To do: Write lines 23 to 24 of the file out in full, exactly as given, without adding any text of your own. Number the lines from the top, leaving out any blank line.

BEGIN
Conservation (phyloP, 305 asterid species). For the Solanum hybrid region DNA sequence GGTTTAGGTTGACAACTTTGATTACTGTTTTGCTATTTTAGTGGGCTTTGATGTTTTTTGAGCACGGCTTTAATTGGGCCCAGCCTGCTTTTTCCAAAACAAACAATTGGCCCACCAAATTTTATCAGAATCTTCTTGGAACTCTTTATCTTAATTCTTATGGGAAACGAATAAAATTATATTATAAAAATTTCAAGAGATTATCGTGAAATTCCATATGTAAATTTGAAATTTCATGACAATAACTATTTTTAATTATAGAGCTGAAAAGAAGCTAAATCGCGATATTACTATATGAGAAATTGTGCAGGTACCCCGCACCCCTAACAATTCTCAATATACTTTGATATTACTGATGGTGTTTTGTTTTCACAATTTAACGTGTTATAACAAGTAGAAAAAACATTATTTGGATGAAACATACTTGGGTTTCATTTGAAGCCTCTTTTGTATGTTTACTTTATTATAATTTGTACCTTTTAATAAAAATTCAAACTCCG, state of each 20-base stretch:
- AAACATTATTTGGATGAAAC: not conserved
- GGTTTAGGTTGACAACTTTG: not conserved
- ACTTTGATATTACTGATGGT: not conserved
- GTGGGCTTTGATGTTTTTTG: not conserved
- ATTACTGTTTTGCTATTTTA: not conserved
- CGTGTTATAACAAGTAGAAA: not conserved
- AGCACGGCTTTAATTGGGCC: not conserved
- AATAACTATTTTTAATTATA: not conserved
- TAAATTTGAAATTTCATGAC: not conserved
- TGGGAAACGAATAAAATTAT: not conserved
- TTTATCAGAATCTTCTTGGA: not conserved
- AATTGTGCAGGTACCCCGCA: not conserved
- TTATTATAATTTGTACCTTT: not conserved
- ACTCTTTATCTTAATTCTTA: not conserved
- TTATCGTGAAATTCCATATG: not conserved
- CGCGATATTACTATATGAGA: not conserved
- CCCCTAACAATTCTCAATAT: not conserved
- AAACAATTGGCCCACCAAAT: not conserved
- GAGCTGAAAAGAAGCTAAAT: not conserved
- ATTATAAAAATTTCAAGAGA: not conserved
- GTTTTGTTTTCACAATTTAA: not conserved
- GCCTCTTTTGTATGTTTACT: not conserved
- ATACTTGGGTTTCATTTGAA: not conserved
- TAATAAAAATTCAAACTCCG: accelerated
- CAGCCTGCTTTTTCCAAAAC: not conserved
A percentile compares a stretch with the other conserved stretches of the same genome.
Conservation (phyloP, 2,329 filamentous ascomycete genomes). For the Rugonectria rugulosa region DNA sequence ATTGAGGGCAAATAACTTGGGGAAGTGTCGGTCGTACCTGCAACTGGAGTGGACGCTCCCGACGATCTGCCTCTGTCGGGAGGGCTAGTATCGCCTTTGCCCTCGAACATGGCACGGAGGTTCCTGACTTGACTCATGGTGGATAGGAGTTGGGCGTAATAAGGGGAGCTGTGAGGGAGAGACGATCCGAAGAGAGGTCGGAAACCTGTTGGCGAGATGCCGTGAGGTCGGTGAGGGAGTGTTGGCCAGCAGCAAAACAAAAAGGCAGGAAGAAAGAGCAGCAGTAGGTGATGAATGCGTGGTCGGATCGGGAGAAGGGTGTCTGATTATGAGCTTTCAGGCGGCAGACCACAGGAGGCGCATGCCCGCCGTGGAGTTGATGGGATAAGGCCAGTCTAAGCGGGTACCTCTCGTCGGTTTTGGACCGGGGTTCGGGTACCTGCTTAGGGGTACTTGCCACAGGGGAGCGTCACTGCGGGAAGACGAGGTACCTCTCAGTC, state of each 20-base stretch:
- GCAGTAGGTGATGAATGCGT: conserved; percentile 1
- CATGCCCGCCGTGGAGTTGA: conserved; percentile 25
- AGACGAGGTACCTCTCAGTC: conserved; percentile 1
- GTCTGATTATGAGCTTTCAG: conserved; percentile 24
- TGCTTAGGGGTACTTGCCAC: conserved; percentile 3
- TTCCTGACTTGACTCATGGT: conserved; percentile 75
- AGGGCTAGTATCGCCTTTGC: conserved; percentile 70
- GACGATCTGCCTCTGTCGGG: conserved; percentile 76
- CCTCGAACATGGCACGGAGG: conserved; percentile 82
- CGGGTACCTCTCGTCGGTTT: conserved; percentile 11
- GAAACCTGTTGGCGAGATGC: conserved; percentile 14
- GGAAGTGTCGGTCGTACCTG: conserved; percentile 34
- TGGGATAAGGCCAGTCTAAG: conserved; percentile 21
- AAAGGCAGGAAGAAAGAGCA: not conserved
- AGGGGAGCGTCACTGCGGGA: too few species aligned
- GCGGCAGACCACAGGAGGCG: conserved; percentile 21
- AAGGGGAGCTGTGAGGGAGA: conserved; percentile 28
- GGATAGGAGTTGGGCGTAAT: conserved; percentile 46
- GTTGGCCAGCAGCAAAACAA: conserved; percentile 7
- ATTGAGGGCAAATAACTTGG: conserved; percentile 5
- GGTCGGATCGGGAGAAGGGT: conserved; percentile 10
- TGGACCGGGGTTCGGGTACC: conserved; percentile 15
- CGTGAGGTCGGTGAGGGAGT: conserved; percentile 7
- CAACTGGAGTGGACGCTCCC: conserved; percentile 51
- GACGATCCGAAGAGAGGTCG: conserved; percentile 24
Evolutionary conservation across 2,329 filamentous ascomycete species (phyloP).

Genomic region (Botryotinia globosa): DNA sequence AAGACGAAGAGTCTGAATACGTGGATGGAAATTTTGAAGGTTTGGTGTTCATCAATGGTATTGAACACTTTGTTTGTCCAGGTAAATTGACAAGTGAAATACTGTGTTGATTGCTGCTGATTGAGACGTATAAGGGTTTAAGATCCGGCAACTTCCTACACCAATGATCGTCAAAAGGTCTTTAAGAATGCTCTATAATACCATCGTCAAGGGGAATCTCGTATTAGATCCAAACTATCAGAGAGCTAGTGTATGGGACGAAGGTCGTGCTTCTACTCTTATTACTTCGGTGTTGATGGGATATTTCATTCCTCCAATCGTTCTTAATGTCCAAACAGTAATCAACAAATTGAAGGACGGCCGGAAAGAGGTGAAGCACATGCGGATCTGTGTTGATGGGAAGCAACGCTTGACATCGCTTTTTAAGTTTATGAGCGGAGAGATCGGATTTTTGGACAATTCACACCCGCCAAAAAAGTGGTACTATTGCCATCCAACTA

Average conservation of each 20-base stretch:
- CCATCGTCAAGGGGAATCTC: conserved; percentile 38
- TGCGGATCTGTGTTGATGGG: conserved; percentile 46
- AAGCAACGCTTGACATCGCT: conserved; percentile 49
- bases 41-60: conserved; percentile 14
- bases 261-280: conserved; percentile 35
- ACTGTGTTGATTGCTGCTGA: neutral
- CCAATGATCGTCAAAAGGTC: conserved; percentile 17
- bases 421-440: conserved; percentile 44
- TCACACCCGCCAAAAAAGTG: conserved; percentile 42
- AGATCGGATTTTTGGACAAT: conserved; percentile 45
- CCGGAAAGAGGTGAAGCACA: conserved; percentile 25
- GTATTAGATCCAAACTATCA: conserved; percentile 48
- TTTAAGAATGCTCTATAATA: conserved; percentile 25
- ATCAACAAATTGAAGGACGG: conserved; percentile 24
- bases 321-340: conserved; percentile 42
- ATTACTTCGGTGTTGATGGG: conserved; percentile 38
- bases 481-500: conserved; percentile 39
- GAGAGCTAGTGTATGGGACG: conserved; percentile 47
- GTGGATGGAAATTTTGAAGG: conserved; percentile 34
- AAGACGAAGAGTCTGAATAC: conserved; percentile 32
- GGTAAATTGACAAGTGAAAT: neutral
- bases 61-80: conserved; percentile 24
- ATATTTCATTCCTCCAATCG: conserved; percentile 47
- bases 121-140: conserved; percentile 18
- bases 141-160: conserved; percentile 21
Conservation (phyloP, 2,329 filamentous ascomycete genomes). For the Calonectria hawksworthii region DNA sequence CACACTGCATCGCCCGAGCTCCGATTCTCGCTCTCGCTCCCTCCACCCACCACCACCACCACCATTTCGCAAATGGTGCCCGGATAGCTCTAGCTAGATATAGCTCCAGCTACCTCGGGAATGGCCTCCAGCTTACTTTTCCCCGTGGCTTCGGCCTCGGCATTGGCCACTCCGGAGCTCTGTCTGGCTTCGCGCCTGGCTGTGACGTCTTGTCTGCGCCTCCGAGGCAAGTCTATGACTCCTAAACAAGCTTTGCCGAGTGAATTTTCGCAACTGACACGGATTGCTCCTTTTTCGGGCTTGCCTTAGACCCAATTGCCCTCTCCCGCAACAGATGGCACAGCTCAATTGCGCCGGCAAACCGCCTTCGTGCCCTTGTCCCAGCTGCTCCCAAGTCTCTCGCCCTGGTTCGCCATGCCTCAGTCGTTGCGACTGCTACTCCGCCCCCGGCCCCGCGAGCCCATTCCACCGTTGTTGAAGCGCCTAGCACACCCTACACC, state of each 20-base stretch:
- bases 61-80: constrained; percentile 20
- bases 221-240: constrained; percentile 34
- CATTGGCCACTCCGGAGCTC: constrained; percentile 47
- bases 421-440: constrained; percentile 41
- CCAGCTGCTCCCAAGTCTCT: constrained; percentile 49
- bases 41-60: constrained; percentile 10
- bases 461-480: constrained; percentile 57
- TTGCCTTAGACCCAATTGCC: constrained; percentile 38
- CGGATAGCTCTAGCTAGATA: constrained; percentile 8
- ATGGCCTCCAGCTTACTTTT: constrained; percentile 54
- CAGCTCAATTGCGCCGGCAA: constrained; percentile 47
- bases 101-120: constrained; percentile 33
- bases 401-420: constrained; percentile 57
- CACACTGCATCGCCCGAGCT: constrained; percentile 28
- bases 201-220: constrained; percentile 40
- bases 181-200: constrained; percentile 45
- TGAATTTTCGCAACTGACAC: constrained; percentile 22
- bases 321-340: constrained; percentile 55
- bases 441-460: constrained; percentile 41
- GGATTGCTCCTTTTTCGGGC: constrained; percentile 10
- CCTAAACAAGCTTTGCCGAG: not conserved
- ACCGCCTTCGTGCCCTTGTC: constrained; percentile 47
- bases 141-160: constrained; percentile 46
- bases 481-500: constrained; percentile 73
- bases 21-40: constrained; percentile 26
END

- GCCTCTTTTGTATGTTTACT: not conserved
- ATACTTGGGTTTCATTTGAA: not conserved